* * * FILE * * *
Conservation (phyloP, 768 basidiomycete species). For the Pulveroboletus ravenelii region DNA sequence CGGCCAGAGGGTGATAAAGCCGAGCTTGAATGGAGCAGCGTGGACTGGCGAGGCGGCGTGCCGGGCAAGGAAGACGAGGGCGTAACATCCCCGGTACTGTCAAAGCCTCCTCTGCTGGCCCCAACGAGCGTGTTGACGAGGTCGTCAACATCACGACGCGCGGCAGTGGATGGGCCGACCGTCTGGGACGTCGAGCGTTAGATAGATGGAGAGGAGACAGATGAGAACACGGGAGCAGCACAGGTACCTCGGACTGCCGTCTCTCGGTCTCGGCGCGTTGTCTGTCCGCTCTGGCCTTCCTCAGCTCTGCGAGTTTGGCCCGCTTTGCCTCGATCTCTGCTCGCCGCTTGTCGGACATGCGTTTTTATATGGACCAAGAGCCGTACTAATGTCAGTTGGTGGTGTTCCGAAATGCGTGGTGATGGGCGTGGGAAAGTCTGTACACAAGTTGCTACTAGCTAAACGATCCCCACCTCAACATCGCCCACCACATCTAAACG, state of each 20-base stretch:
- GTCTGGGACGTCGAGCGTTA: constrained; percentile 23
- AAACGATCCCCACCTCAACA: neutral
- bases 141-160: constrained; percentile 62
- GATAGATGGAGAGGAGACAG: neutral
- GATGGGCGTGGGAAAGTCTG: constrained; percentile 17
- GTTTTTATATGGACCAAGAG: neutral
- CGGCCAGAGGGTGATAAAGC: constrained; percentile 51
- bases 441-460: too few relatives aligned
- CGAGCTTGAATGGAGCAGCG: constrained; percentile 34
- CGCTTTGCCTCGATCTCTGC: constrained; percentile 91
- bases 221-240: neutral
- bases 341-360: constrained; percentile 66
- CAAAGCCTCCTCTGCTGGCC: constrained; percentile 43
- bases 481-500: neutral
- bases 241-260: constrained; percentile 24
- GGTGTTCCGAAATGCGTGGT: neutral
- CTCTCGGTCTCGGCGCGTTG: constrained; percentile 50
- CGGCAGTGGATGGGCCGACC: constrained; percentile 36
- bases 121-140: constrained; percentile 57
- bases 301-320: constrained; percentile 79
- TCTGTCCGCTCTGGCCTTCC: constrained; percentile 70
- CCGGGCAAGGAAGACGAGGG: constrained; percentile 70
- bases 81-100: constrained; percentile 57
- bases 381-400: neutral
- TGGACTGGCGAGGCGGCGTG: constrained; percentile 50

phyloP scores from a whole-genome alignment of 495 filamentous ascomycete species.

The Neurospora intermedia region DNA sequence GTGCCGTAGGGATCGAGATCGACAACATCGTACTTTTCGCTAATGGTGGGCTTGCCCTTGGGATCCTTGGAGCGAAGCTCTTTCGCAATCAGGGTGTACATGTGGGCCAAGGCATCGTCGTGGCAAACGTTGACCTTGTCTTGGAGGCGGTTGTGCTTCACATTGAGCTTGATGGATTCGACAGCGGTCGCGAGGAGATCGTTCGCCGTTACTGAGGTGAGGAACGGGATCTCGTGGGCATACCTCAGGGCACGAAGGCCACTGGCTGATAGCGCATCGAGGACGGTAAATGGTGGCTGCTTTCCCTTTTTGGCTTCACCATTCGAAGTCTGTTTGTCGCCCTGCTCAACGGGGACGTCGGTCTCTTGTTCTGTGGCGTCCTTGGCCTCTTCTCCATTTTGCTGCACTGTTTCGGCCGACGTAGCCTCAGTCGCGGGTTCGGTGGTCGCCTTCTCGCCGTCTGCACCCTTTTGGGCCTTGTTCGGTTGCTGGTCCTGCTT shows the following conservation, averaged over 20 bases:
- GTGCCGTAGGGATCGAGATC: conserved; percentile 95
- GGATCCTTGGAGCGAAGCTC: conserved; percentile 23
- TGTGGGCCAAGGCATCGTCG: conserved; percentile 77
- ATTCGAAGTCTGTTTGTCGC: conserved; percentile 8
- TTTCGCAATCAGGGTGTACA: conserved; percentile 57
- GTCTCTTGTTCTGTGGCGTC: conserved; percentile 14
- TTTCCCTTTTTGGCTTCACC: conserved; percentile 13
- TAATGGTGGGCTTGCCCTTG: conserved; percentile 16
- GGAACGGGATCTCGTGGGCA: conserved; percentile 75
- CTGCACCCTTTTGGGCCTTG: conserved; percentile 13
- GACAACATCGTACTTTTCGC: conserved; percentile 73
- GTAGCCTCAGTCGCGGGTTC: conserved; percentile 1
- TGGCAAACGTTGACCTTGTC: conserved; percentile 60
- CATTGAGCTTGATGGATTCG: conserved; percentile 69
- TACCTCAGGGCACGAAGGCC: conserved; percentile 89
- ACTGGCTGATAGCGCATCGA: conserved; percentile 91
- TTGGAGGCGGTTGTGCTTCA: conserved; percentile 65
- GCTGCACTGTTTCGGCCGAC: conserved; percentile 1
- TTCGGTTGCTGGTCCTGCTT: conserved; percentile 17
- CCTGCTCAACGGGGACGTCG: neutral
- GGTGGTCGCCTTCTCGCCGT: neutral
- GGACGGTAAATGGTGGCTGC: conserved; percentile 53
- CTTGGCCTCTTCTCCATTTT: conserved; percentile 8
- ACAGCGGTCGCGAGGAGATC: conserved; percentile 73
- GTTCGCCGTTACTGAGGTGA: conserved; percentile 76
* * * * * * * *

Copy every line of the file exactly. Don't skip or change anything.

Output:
Conservation (phyloP, 768 basidiomycete species). For the Pulveroboletus ravenelii region DNA sequence CGGCCAGAGGGTGATAAAGCCGAGCTTGAATGGAGCAGCGTGGACTGGCGAGGCGGCGTGCCGGGCAAGGAAGACGAGGGCGTAACATCCCCGGTACTGTCAAAGCCTCCTCTGCTGGCCCCAACGAGCGTGTTGACGAGGTCGTCAACATCACGACGCGCGGCAGTGGATGGGCCGACCGTCTGGGACGTCGAGCGTTAGATAGATGGAGAGGAGACAGATGAGAACACGGGAGCAGCACAGGTACCTCGGACTGCCGTCTCTCGGTCTCGGCGCGTTGTCTGTCCGCTCTGGCCTTCCTCAGCTCTGCGAGTTTGGCCCGCTTTGCCTCGATCTCTGCTCGCCGCTTGTCGGACATGCGTTTTTATATGGACCAAGAGCCGTACTAATGTCAGTTGGTGGTGTTCCGAAATGCGTGGTGATGGGCGTGGGAAAGTCTGTACACAAGTTGCTACTAGCTAAACGATCCCCACCTCAACATCGCCCACCACATCTAAACG, state of each 20-base stretch:
- GTCTGGGACGTCGAGCGTTA: constrained; percentile 23
- AAACGATCCCCACCTCAACA: neutral
- bases 141-160: constrained; percentile 62
- GATAGATGGAGAGGAGACAG: neutral
- GATGGGCGTGGGAAAGTCTG: constrained; percentile 17
- GTTTTTATATGGACCAAGAG: neutral
- CGGCCAGAGGGTGATAAAGC: constrained; percentile 51
- bases 441-460: too few relatives aligned
- CGAGCTTGAATGGAGCAGCG: constrained; percentile 34
- CGCTTTGCCTCGATCTCTGC: constrained; percentile 91
- bases 221-240: neutral
- bases 341-360: constrained; percentile 66
- CAAAGCCTCCTCTGCTGGCC: constrained; percentile 43
- bases 481-500: neutral
- bases 241-260: constrained; percentile 24
- GGTGTTCCGAAATGCGTGGT: neutral
- CTCTCGGTCTCGGCGCGTTG: constrained; percentile 50
- CGGCAGTGGATGGGCCGACC: constrained; percentile 36
- bases 121-140: constrained; percentile 57
- bases 301-320: constrained; percentile 79
- TCTGTCCGCTCTGGCCTTCC: constrained; percentile 70
- CCGGGCAAGGAAGACGAGGG: constrained; percentile 70
- bases 81-100: constrained; percentile 57
- bases 381-400: neutral
- TGGACTGGCGAGGCGGCGTG: constrained; percentile 50

phyloP scores from a whole-genome alignment of 495 filamentous ascomycete species.

The Neurospora intermedia region DNA sequence GTGCCGTAGGGATCGAGATCGACAACATCGTACTTTTCGCTAATGGTGGGCTTGCCCTTGGGATCCTTGGAGCGAAGCTCTTTCGCAATCAGGGTGTACATGTGGGCCAAGGCATCGTCGTGGCAAACGTTGACCTTGTCTTGGAGGCGGTTGTGCTTCACATTGAGCTTGATGGATTCGACAGCGGTCGCGAGGAGATCGTTCGCCGTTACTGAGGTGAGGAACGGGATCTCGTGGGCATACCTCAGGGCACGAAGGCCACTGGCTGATAGCGCATCGAGGACGGTAAATGGTGGCTGCTTTCCCTTTTTGGCTTCACCATTCGAAGTCTGTTTGTCGCCCTGCTCAACGGGGACGTCGGTCTCTTGTTCTGTGGCGTCCTTGGCCTCTTCTCCATTTTGCTGCACTGTTTCGGCCGACGTAGCCTCAGTCGCGGGTTCGGTGGTCGCCTTCTCGCCGTCTGCACCCTTTTGGGCCTTGTTCGGTTGCTGGTCCTGCTT shows the following conservation, averaged over 20 bases:
- GTGCCGTAGGGATCGAGATC: conserved; percentile 95
- GGATCCTTGGAGCGAAGCTC: conserved; percentile 23
- TGTGGGCCAAGGCATCGTCG: conserved; percentile 77
- ATTCGAAGTCTGTTTGTCGC: conserved; percentile 8
- TTTCGCAATCAGGGTGTACA: conserved; percentile 57
- GTCTCTTGTTCTGTGGCGTC: conserved; percentile 14
- TTTCCCTTTTTGGCTTCACC: conserved; percentile 13
- TAATGGTGGGCTTGCCCTTG: conserved; percentile 16
- GGAACGGGATCTCGTGGGCA: conserved; percentile 75
- CTGCACCCTTTTGGGCCTTG: conserved; percentile 13
- GACAACATCGTACTTTTCGC: conserved; percentile 73
- GTAGCCTCAGTCGCGGGTTC: conserved; percentile 1
- TGGCAAACGTTGACCTTGTC: conserved; percentile 60
- CATTGAGCTTGATGGATTCG: conserved; percentile 69
- TACCTCAGGGCACGAAGGCC: conserved; percentile 89
- ACTGGCTGATAGCGCATCGA: conserved; percentile 91
- TTGGAGGCGGTTGTGCTTCA: conserved; percentile 65
- GCTGCACTGTTTCGGCCGAC: conserved; percentile 1
- TTCGGTTGCTGGTCCTGCTT: conserved; percentile 17
- CCTGCTCAACGGGGACGTCG: neutral
- GGTGGTCGCCTTCTCGCCGT: neutral
- GGACGGTAAATGGTGGCTGC: conserved; percentile 53
- CTTGGCCTCTTCTCCATTTT: conserved; percentile 8
- ACAGCGGTCGCGAGGAGATC: conserved; percentile 73
- GTTCGCCGTTACTGAGGTGA: conserved; percentile 76